The same patterns of development exist in relation to ethics, the appropriateness of war and violence, monogamous marriage, wealth and racial privilege. We witness a movement from less sophisticated ideas, spiritually speaking, to more sophisticated.
Therefore, early versions of such concepts must not serve as our absolute authority today. We cannot allow Joshua or Gideon to be our guides for the treatment of enemies. Nor can Jacob furnish an appropriate model for marriage. We do not look to Moses to inform us about the nature of wealth, and its relationship to righteousness.
Instead, we seek out revelation in its fullest bloom, in the teaching and example of Jesus Christ, and in the continual unfolding of truth within the church.
The Second Limiting Principle: The Trajectory of the Gospel
Individual portions of the Bible, even New Testament passages, must yield when they conflict with the tenor and trajectory of the gospel message. An example: Paul told slaves to obey their masters (Col. 3:22) and for masters to treat slaves fairly (4:1) — but not necessarily to release them. Abolitionism never occurred to Paul, a man living in a culture that unquestionably accepted slavery. But the trajectory set by the teaching of Christ ultimately precludes the institution. If we accept the premise that we should love all humanity and treat others as we would have them treat us, slavery becomes unthinkable — even if a Bible verse somewhere permits it.
The great themes of the gospel, the broad-brush strokes of Christ’s words and example, sometimes overrule individual verses.
The Third Limiting Principle: Pre-scientific Information
The Bible was penned in a pre-scientific era. We know now that the earth is round and does not have “four corners.” The earth moves around the sun, not vice versa. And it is extremely unlikely that God created the earth before the sun and stars, as Genesis records.
The Bible’s main purpose, as stated earlier, is to create a right heart it us. It is not a textbook for botany, zoology, paleontology or astronomy. Those who embrace such an assumption have the Herculean task of harmonizing ancient, pre-scientific data with some very hard evidence. Better to let this doctrine go and spend our fleeting years here in more fruitful pursuits.
It seems obvious that the Bible’s authority does not extend to matters of science. An insistence upon it often keeps thinking men and women out of the church — a loss for them and for the body of Christ.
There are other times when higher considerations take priority over chapter and verse. In the gospels, Jesus makes it clear that divorce is not an option, except in cases of sexual immorality. This must have caused some problems in the Corinthian church, when Christian converts found themselves abandoned by their pagan spouses. Were they forced to live out their days in celibacy? Paul didn’t think so. He told them that believers were not bound to spouses who had left them (1 Cor. 7:13-15). God has called us to peace, the apostle said (v. 15). Peace is higher than the letter of Scripture, according to the liberal-minded apostle.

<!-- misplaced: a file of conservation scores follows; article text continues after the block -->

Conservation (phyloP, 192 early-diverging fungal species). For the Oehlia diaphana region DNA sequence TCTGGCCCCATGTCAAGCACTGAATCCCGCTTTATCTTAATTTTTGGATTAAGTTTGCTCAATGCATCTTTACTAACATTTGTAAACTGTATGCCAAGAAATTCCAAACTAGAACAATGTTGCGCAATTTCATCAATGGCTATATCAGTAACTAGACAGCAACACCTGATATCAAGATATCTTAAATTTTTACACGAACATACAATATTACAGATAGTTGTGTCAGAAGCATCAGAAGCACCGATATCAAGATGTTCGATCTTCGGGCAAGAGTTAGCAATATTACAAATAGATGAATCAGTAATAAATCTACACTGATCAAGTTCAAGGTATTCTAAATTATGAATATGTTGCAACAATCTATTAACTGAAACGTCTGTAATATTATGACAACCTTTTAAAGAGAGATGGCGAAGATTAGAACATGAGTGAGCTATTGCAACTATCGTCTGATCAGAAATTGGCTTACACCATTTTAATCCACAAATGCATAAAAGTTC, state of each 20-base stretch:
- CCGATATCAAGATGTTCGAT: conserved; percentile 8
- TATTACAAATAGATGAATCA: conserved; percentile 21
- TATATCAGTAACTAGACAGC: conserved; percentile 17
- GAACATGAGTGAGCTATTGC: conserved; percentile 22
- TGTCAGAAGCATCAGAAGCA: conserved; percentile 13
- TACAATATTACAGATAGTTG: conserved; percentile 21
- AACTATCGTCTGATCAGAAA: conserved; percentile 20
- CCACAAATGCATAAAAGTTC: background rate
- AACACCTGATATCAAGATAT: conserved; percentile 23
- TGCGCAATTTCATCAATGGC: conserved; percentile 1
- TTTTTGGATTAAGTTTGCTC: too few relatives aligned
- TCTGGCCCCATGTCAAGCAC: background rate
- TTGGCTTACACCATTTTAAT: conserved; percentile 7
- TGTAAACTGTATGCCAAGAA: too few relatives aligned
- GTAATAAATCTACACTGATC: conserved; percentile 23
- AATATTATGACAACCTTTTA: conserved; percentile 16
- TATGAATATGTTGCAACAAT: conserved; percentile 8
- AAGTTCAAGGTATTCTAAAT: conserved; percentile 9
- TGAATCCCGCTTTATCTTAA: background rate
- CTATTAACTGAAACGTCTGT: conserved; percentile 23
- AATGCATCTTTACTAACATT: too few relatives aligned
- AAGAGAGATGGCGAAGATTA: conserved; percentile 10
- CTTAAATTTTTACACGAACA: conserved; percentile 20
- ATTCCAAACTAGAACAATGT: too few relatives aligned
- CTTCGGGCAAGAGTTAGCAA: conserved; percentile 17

Because God has called us to peace, it makes sense that other exceptions exist beyond abandonment. Must a wife stay with a husband who beats her or uses drugs or is a raging alcoholic? Many of us do not believe so. God has called us to peace.
Because God has called us to peace, men need not battle their wives for “headship” in the household. So many read Paul’s words on the submission of women and conclude that their marriages must reflect this order, come hell or high water. The result is endless discord and struggle. In such cases, for the sake of peace, it seems reasonable that a man may lay aside the Pauline ideal. Peace must be a higher consideration than this.
Giftedness is sometimes a higher consideration than the letter. Paul did not permit a woman to teach, or even to speak in the assembly. But God has gifted some women in the area of teaching. Must they stifle their gifts for the sake of conformity to a couple citations in the epistles? It makes little sense that they should.
Love is also a higher consideration. We are forbidden to lie, so says Scripture. But for the sake of love, we dare not answer some questions truthfully. Love prompted Christians to lie to the Nazis about harboring Jews. It prompted midwives in Egypt to lie about the birth of male Hebrew babies (Ex. 1:16-21). Love is the greatest of virtues and must always be preeminent over all things.
Obviously, we ought to exercise great care when applying these limiting considerations. For example, there are some times when peace is not a higher authority than Scripture. We cannot ignore blatant evil or accommodate sub-Christian ethics to “fit in” peaceably. It requires wisdom and sanctified common sense to know when peace, giftedness or love rise above the letter of Scripture. But the inherent pitfalls do not absolve us of our duty to think, to work out the implications of faith even when there is no “proof text” to rest upon.
To those who argue that such a struggle leaves us without a absolute, infallible standard, I concur. But I would add that the perceived need for such a standard is really the all-too-human need for security. God does not always grant us such security in this life.
Sometimes we must be content to look in a “glass, darkly” and trust in a God who leads us even when the path is not as well-marked as we would like.